Reconceptualizing Literature

“The point, to my mind, is not that it is better (or worse) but rather that it is different, and the differences can leverage traditional assumptions so they become visible and hence available for rethinking and reconceptualizing.”

How Do We Think? 

-N. Katherine Hayles, 2012

There are more people on their laptops and tablets than people reading books at the Barnes & Nobles cafe I am sitting in. Even I didn’t come here to look for a book, but rather for a place to work on my digital device.

For the past two decades, this giant bookseller’s business model has depended on print texts to sustain its growth. The store, much like a library, holds a selection of information in these asset heavy books for an individual to take away and slowly read and digest the content. And now any individual can access any information in an asset light laptop or tablet and quickly read and jump through content. And only recently it shows that the retailer is making radical decisions to counter this digital behavioral threat. A large pop-up shop for the Barnes & Nobles Nook e-reader appears at the center of store with a representative actively trying to make a sale. It is the very first display one sees when walking into the store. Even in the cafe, the company chose to serve the Starbucks brand because it clicks in consumers’ minds (like mine) that Barnes & Nobles is a place that welcomes both book and tech users alike.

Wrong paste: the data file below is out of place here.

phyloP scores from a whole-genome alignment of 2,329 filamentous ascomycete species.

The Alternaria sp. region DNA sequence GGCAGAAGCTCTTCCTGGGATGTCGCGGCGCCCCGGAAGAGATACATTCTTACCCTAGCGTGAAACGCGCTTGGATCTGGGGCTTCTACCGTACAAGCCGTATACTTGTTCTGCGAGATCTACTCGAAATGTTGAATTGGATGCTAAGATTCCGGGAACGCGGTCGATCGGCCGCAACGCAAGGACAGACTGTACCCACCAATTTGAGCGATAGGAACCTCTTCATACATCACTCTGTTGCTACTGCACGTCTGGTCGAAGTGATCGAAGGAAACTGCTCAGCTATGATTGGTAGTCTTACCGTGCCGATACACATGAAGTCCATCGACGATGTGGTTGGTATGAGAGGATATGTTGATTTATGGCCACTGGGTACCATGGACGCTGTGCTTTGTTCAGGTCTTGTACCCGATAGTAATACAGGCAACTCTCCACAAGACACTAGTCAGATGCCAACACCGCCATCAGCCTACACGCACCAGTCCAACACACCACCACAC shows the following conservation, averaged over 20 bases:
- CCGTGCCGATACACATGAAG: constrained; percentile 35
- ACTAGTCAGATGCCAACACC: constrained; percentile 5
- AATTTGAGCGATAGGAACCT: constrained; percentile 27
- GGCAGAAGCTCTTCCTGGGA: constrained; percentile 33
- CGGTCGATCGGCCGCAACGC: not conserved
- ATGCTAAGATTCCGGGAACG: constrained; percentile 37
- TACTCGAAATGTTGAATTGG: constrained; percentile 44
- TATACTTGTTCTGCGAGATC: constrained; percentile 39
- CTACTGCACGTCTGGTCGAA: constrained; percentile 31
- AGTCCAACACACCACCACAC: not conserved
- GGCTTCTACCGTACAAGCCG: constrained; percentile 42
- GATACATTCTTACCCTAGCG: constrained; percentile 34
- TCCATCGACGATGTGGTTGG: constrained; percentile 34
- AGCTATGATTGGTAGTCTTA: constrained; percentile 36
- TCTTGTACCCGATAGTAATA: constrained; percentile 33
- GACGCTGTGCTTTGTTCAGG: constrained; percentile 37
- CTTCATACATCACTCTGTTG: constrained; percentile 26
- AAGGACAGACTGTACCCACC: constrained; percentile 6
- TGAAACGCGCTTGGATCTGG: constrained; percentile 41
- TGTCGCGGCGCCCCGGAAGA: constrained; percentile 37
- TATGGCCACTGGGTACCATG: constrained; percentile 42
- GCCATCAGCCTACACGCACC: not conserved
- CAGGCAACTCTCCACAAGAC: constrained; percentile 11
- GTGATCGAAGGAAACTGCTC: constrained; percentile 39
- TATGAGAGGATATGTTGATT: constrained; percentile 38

Barnes & Nobles Nook / At least the books are on sale.

Looking at this transitionary period between print and digital, and at the new behaviors we have adapted from technology, the visible differences in human actions are neither bad nor good for the future of literature, but an opportunity for new ways of rethinking existing methods.